"I wouldn’t say that the way I photographed changed over time. I was able to capture incredibly intimate pictures from the very start. Actually, it became harder to make interesting pictures of the same subjects in the same space. However, I started to shoot more video during the last winter."
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Photos are from the book Jennifer's Family by Louisa Marie Summer, Schilt Publishing, 2012.
How do the kids deal with the environment? Do they even realize they are living in poverty? How did they feel about being photographed?
"It’s especially difficult for the kids to grow up under these circumstances because of the chaos, constant level of noise, and incessant distractions. There is no room for Keana, Jennifer’s oldest daughter, to withdraw and relax. She has ADHD, which is probably exacerbated by the way the family lives. Providing her with more attention and private space would likely make her less of a 'wild' child."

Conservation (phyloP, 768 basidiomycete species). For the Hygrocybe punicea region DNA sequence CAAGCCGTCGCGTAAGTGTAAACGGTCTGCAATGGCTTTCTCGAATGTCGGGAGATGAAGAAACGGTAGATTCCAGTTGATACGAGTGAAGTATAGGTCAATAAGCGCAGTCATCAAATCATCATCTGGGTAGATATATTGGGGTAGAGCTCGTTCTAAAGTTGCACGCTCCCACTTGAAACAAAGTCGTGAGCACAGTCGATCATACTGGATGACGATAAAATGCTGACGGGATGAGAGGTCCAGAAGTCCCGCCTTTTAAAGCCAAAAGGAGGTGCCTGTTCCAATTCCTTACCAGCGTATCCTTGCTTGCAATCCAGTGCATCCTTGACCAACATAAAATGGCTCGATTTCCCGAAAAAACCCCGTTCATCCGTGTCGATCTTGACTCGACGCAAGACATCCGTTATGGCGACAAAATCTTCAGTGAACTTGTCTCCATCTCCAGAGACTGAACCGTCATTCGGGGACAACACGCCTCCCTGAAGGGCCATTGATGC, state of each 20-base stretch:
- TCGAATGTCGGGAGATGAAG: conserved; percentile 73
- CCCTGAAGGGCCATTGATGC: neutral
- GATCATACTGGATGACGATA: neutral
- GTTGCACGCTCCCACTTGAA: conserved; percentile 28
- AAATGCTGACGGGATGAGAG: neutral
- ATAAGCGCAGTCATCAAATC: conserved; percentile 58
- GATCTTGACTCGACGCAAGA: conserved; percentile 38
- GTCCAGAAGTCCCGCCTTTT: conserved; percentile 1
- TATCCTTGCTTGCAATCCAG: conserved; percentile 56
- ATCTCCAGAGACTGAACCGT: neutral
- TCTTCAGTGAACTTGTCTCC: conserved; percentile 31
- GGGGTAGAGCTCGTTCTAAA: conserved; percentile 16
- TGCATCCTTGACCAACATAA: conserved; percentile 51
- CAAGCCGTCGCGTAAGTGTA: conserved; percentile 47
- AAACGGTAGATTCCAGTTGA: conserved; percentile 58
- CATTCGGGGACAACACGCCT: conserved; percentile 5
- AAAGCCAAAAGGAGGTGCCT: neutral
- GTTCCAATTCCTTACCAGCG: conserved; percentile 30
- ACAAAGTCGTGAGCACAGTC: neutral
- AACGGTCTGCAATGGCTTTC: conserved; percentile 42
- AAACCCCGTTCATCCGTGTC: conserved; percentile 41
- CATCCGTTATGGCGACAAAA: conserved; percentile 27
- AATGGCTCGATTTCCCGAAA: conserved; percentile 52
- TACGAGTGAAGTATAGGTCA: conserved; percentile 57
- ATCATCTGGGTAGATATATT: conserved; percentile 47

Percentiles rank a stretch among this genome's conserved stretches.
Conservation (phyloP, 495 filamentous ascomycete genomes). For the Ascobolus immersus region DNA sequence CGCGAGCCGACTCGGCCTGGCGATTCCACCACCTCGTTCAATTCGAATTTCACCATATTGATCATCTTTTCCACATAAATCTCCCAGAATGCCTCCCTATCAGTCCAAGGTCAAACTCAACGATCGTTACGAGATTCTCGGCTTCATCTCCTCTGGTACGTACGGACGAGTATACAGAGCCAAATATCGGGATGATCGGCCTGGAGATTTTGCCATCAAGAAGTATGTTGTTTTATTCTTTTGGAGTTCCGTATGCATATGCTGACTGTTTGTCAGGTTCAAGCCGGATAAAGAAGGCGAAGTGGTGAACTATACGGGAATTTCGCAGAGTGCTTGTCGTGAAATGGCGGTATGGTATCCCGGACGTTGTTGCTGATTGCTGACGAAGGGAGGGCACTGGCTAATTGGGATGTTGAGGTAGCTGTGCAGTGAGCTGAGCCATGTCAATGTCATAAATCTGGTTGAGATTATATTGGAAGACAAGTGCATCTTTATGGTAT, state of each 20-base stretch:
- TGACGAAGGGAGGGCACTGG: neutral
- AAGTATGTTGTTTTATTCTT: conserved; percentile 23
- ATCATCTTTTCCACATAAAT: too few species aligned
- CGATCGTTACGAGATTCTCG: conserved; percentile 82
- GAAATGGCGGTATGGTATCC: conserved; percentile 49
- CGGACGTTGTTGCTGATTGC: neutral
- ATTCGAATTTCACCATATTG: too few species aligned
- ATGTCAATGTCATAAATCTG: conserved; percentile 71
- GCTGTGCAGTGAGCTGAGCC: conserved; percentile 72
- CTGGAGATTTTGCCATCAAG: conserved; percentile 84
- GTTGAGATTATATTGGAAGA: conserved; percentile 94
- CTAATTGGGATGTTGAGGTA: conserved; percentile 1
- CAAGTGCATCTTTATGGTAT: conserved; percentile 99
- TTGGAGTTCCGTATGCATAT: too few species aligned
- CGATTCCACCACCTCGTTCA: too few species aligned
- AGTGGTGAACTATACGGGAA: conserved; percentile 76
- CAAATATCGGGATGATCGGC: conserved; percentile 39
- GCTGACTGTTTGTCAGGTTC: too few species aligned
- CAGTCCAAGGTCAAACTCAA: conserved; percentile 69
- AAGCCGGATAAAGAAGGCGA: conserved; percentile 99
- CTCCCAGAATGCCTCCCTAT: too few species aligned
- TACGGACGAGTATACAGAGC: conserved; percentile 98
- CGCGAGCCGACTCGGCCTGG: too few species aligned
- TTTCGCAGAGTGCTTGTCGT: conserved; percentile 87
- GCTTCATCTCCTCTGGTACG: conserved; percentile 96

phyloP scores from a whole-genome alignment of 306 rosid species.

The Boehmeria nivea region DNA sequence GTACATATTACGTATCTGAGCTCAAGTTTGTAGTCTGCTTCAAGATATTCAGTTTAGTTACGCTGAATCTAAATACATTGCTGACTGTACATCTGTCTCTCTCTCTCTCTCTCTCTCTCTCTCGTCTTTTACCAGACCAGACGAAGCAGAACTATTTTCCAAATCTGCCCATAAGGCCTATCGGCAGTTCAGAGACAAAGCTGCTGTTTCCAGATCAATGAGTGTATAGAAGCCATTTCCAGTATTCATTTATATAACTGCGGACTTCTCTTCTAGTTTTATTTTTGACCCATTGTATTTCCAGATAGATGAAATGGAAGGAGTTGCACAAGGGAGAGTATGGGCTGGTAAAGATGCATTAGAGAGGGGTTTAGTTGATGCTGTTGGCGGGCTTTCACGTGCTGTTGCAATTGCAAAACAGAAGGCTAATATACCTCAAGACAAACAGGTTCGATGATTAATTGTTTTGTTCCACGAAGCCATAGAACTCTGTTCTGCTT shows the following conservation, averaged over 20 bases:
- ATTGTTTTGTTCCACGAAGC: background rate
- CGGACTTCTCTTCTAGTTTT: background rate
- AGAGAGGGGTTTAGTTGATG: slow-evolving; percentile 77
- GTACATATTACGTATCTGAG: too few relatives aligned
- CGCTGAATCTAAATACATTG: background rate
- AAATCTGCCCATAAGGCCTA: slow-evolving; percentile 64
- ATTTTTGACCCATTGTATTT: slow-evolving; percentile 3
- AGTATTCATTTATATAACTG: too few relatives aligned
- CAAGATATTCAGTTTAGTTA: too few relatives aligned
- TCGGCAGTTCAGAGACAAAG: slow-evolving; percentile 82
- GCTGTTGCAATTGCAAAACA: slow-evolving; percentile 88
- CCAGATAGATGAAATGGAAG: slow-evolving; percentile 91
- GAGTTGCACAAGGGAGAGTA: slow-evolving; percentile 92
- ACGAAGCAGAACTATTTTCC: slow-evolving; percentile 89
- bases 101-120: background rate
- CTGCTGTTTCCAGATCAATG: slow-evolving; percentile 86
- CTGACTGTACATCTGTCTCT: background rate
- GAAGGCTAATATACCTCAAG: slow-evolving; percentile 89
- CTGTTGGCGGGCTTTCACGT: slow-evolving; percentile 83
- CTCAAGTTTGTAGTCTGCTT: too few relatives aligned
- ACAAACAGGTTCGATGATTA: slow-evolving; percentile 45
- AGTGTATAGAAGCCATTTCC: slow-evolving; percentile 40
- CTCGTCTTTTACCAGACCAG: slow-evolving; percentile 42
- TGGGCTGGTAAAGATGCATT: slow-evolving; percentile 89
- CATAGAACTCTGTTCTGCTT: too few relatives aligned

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Photos are from the book Jennifer's Family by Louisa Marie Summer, Schilt Publishing, 2012.
"I don’t think the kids realize they live in poverty, since the situation seems similar and therefore normal compared to everyone in their neighborhood. They have the basics they need, so in some ways they don’t live in 'real' poverty.

"Like many children, they love being photographed and are always happy when I bring prints on my visits. It became a confidence-building gesture for them when I would show pictures and explain the way I work, including them in my work process."
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Photos are from the book Jennifer's Family by Louisa Marie Summer, Schilt Publishing, 2012.
Which of your images has stuck with you the most? Why?
"It’s hard to say, but one of my favorite images is of the Valentine scene of Jennifer holding the stuffed animal frog while arguing with her partner, Tompy. This illustrates that she was almost still a teenager when dealing with her partner, her kids, and their everyday life."
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Photos are from the book Jennifer's Family by Louisa Marie Summer, Schilt Publishing, 2012.
Did the project change the way you think about poverty? How?
"Working within Jennifer’s family forced me to understand the complexities of impoverished life and how difficult it is to escape within the vicious cycle of poverty."